Successfully running any business requires a combination of coherent goals, strategies to meet those goals and analysis to evaluate what to do when goals are not met. Planning, budgeting and forecasting are all pieces of the financial management puzzle and together they can help form, analyze and evaluate financial performance and suggest solutions to problems. It's more than putting together spreadsheets or crunching numbers.


Planning is the process by which a company sets out its overall goals and the specific strategies it will implement to meet them, in both the short and long term. It may include the budget, as well as other qualitative and quantitative methods. If the goal is to increase revenue 10 percent, planning will estimate the target and suggest methods, such as obtaining new clients or increasing client billings. Planning may encompass personnel requirements, plant and capital investment and whether to fund growth by issuing equity or debt.


This is an annual process which generally starts with the previous year's actual revenue and expenses and builds a new budget. It is the number-crunching piece of the puzzle, and turns estimates of increases or decreases in specific areas based on economic, demographic and other trends, plus the goals handed down during planning into specific revenue and spending accounts. For example, if revenue was $100 million last year, and you want a 10 percent increase and expect an 8 percent increase in costs, a detailed financial budget process allocates these increases and decreases, often to the month, week or day, particularly for retail businesses.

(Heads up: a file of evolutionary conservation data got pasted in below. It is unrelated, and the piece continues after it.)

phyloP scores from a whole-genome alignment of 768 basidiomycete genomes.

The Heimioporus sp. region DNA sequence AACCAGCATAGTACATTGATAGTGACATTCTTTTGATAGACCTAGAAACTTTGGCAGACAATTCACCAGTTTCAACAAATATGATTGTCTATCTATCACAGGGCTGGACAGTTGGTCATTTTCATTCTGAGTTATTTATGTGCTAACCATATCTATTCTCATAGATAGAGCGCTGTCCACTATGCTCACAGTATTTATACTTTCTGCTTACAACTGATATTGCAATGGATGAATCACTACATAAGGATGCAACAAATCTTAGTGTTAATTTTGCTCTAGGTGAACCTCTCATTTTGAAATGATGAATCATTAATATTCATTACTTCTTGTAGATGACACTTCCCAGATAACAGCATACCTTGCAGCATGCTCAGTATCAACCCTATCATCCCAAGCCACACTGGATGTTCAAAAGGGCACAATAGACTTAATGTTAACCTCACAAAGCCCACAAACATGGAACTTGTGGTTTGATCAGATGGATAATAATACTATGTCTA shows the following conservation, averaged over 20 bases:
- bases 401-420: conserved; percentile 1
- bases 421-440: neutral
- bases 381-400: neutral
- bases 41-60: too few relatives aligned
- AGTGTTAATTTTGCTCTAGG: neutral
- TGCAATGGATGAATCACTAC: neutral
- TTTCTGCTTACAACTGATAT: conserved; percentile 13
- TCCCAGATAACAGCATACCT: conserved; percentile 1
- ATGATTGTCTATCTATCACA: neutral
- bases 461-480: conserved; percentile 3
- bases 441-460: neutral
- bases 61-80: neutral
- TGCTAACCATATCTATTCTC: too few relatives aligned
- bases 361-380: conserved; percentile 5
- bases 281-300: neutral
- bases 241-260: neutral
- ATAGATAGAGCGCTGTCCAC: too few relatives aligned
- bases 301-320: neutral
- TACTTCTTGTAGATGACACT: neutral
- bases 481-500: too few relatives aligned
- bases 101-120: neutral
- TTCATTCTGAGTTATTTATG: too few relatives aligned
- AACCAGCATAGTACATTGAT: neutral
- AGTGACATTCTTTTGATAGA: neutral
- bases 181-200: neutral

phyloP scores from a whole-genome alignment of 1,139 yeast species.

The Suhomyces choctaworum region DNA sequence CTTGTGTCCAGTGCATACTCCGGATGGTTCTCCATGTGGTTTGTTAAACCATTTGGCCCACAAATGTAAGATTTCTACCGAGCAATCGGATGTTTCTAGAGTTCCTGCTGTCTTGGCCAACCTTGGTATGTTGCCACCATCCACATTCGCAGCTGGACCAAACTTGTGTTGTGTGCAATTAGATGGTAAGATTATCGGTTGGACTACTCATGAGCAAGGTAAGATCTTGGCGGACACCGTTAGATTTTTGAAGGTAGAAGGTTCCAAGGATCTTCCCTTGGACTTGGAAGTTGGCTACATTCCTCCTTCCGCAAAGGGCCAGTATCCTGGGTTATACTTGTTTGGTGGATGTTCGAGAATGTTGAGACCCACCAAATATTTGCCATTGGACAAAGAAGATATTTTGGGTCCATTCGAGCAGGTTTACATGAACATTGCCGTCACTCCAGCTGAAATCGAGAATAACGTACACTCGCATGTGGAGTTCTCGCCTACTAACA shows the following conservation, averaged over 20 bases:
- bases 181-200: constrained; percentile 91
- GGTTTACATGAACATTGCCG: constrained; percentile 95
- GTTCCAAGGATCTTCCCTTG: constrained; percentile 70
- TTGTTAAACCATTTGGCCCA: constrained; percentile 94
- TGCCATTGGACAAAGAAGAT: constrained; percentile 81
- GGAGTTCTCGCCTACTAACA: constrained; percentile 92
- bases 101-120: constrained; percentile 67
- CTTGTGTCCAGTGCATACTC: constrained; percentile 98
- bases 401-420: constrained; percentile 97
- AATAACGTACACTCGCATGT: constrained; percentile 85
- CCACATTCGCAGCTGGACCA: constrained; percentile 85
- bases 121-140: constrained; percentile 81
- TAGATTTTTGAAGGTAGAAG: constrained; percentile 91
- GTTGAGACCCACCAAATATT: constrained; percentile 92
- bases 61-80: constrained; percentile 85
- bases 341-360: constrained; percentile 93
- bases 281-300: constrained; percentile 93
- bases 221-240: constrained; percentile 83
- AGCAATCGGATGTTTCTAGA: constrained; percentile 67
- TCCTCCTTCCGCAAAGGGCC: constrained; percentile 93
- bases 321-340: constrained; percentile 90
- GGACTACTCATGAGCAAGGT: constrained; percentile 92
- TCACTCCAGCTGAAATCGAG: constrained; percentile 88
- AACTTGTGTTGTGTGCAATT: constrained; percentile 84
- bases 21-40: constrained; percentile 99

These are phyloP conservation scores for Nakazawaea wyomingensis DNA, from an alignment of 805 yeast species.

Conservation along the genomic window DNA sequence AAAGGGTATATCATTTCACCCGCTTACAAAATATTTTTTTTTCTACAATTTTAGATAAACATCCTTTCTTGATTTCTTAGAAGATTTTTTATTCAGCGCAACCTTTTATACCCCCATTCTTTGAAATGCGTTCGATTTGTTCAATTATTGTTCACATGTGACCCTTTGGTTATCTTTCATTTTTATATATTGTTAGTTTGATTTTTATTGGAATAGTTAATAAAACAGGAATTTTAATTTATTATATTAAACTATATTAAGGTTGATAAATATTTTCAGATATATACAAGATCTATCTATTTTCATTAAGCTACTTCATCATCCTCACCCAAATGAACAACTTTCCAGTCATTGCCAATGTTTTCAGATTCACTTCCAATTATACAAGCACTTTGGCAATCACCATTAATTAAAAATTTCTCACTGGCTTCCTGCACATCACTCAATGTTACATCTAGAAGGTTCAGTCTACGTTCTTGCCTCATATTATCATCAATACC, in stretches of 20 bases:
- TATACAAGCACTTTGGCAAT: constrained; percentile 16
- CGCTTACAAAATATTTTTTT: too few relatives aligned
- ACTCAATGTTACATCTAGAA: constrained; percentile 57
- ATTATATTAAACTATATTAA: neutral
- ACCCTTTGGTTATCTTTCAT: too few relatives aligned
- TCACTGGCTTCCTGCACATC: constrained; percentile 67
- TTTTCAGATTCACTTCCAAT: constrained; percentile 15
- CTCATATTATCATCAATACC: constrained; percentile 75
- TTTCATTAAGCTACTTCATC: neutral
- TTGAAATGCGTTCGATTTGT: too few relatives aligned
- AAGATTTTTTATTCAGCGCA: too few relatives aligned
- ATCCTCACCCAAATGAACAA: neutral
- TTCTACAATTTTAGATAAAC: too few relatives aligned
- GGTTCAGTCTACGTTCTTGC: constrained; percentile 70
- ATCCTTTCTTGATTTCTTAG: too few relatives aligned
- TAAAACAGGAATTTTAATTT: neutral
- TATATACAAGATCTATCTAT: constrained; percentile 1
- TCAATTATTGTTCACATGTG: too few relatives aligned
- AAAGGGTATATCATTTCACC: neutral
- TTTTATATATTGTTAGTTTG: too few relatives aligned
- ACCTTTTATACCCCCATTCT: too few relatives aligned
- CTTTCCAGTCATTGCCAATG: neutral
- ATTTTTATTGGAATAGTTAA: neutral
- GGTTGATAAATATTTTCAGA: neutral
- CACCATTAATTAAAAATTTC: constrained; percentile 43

This is a process of fine-tuning or even adjusting future budgets based on ongoing performance. If early goals slip, it will affect the chance of achieving later goals. Through forecasting, a revised budget can be implemented during the fiscal year, and allow necessary adjustments in expenditures and strategies as necessary. It's key for business to be constantly monitoring goals to make necessary changes as quickly as possible when there are shortfalls in production, revenue or any benchmark activity.

A Powerful Combination

Many small business owners simply want to do the day-to-day work that they enjoy, the core of the business, whether it is landscaping, repairing computers or manufacturing a product. It takes another level of analysis, or financial management, to go beyond the business of the business and be successful enough to grow. By taking charge of how you run the business, budgeting and forecasting key financial data, you have both the data and the knowledge to improve and expand. If you intend to borrow money or attract investors, these processes are likely to be a requirement.